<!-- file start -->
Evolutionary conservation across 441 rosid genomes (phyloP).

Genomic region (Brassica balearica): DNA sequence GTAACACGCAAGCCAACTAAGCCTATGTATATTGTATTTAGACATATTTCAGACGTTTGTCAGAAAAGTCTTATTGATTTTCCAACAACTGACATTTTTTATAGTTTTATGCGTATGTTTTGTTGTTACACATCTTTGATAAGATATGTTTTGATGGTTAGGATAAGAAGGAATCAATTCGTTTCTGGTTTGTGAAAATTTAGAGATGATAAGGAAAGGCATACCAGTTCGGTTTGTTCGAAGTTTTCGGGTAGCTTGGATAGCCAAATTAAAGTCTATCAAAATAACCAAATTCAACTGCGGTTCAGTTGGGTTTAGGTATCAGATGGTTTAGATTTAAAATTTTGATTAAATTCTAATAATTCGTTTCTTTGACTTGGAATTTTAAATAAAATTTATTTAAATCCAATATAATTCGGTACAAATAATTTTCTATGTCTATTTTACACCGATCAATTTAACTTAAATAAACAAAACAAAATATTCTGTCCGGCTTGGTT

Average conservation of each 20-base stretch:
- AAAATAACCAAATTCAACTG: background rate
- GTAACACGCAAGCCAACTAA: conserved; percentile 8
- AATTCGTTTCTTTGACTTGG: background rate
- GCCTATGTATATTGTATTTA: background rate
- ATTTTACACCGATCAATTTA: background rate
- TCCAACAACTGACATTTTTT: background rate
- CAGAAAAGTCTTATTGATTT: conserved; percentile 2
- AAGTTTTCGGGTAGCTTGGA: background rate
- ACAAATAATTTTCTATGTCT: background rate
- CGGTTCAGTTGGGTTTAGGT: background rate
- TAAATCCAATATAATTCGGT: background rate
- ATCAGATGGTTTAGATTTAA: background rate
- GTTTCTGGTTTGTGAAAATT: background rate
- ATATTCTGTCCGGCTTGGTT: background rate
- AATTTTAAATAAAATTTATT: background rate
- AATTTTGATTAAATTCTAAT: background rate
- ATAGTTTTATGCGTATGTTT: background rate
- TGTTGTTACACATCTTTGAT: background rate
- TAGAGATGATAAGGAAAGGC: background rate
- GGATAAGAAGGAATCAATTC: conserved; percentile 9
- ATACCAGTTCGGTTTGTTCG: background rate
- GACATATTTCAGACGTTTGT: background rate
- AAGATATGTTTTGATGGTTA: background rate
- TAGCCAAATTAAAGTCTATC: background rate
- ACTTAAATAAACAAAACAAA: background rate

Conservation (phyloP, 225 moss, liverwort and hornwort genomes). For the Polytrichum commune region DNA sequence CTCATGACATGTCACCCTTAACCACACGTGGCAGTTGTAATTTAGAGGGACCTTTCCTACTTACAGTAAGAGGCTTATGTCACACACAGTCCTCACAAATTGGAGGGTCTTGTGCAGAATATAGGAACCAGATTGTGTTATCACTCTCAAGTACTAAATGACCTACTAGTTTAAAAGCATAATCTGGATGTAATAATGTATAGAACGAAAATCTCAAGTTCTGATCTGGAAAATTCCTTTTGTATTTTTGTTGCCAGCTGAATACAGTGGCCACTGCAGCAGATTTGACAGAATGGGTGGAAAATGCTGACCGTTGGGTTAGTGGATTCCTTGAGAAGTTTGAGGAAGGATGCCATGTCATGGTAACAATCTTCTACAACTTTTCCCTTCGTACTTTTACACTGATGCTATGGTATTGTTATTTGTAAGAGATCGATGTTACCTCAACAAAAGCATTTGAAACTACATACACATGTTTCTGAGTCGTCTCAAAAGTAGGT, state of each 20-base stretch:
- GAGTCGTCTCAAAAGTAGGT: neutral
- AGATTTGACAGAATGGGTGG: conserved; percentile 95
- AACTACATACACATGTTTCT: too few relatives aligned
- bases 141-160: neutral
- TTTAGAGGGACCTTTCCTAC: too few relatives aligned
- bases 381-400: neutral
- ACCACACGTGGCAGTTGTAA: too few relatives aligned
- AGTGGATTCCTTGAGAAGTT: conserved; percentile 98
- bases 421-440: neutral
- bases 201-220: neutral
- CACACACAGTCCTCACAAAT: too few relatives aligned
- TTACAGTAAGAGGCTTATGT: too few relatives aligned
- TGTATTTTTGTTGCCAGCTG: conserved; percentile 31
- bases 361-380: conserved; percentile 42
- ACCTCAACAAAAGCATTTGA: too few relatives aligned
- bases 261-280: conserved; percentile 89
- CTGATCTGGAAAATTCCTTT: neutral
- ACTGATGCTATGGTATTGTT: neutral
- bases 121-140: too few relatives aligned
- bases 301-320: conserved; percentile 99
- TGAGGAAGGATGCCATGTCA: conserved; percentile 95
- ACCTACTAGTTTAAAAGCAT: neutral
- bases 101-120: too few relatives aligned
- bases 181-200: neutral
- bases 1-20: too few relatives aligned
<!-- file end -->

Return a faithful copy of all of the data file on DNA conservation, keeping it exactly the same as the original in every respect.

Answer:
Evolutionary conservation across 441 rosid genomes (phyloP).

Genomic region (Brassica balearica): DNA sequence GTAACACGCAAGCCAACTAAGCCTATGTATATTGTATTTAGACATATTTCAGACGTTTGTCAGAAAAGTCTTATTGATTTTCCAACAACTGACATTTTTTATAGTTTTATGCGTATGTTTTGTTGTTACACATCTTTGATAAGATATGTTTTGATGGTTAGGATAAGAAGGAATCAATTCGTTTCTGGTTTGTGAAAATTTAGAGATGATAAGGAAAGGCATACCAGTTCGGTTTGTTCGAAGTTTTCGGGTAGCTTGGATAGCCAAATTAAAGTCTATCAAAATAACCAAATTCAACTGCGGTTCAGTTGGGTTTAGGTATCAGATGGTTTAGATTTAAAATTTTGATTAAATTCTAATAATTCGTTTCTTTGACTTGGAATTTTAAATAAAATTTATTTAAATCCAATATAATTCGGTACAAATAATTTTCTATGTCTATTTTACACCGATCAATTTAACTTAAATAAACAAAACAAAATATTCTGTCCGGCTTGGTT

Average conservation of each 20-base stretch:
- AAAATAACCAAATTCAACTG: background rate
- GTAACACGCAAGCCAACTAA: conserved; percentile 8
- AATTCGTTTCTTTGACTTGG: background rate
- GCCTATGTATATTGTATTTA: background rate
- ATTTTACACCGATCAATTTA: background rate
- TCCAACAACTGACATTTTTT: background rate
- CAGAAAAGTCTTATTGATTT: conserved; percentile 2
- AAGTTTTCGGGTAGCTTGGA: background rate
- ACAAATAATTTTCTATGTCT: background rate
- CGGTTCAGTTGGGTTTAGGT: background rate
- TAAATCCAATATAATTCGGT: background rate
- ATCAGATGGTTTAGATTTAA: background rate
- GTTTCTGGTTTGTGAAAATT: background rate
- ATATTCTGTCCGGCTTGGTT: background rate
- AATTTTAAATAAAATTTATT: background rate
- AATTTTGATTAAATTCTAAT: background rate
- ATAGTTTTATGCGTATGTTT: background rate
- TGTTGTTACACATCTTTGAT: background rate
- TAGAGATGATAAGGAAAGGC: background rate
- GGATAAGAAGGAATCAATTC: conserved; percentile 9
- ATACCAGTTCGGTTTGTTCG: background rate
- GACATATTTCAGACGTTTGT: background rate
- AAGATATGTTTTGATGGTTA: background rate
- TAGCCAAATTAAAGTCTATC: background rate
- ACTTAAATAAACAAAACAAA: background rate

Conservation (phyloP, 225 moss, liverwort and hornwort genomes). For the Polytrichum commune region DNA sequence CTCATGACATGTCACCCTTAACCACACGTGGCAGTTGTAATTTAGAGGGACCTTTCCTACTTACAGTAAGAGGCTTATGTCACACACAGTCCTCACAAATTGGAGGGTCTTGTGCAGAATATAGGAACCAGATTGTGTTATCACTCTCAAGTACTAAATGACCTACTAGTTTAAAAGCATAATCTGGATGTAATAATGTATAGAACGAAAATCTCAAGTTCTGATCTGGAAAATTCCTTTTGTATTTTTGTTGCCAGCTGAATACAGTGGCCACTGCAGCAGATTTGACAGAATGGGTGGAAAATGCTGACCGTTGGGTTAGTGGATTCCTTGAGAAGTTTGAGGAAGGATGCCATGTCATGGTAACAATCTTCTACAACTTTTCCCTTCGTACTTTTACACTGATGCTATGGTATTGTTATTTGTAAGAGATCGATGTTACCTCAACAAAAGCATTTGAAACTACATACACATGTTTCTGAGTCGTCTCAAAAGTAGGT, state of each 20-base stretch:
- GAGTCGTCTCAAAAGTAGGT: neutral
- AGATTTGACAGAATGGGTGG: conserved; percentile 95
- AACTACATACACATGTTTCT: too few relatives aligned
- bases 141-160: neutral
- TTTAGAGGGACCTTTCCTAC: too few relatives aligned
- bases 381-400: neutral
- ACCACACGTGGCAGTTGTAA: too few relatives aligned
- AGTGGATTCCTTGAGAAGTT: conserved; percentile 98
- bases 421-440: neutral
- bases 201-220: neutral
- CACACACAGTCCTCACAAAT: too few relatives aligned
- TTACAGTAAGAGGCTTATGT: too few relatives aligned
- TGTATTTTTGTTGCCAGCTG: conserved; percentile 31
- bases 361-380: conserved; percentile 42
- ACCTCAACAAAAGCATTTGA: too few relatives aligned
- bases 261-280: conserved; percentile 89
- CTGATCTGGAAAATTCCTTT: neutral
- ACTGATGCTATGGTATTGTT: neutral
- bases 121-140: too few relatives aligned
- bases 301-320: conserved; percentile 99
- TGAGGAAGGATGCCATGTCA: conserved; percentile 95
- ACCTACTAGTTTAAAAGCAT: neutral
- bases 101-120: too few relatives aligned
- bases 181-200: neutral
- bases 1-20: too few relatives aligned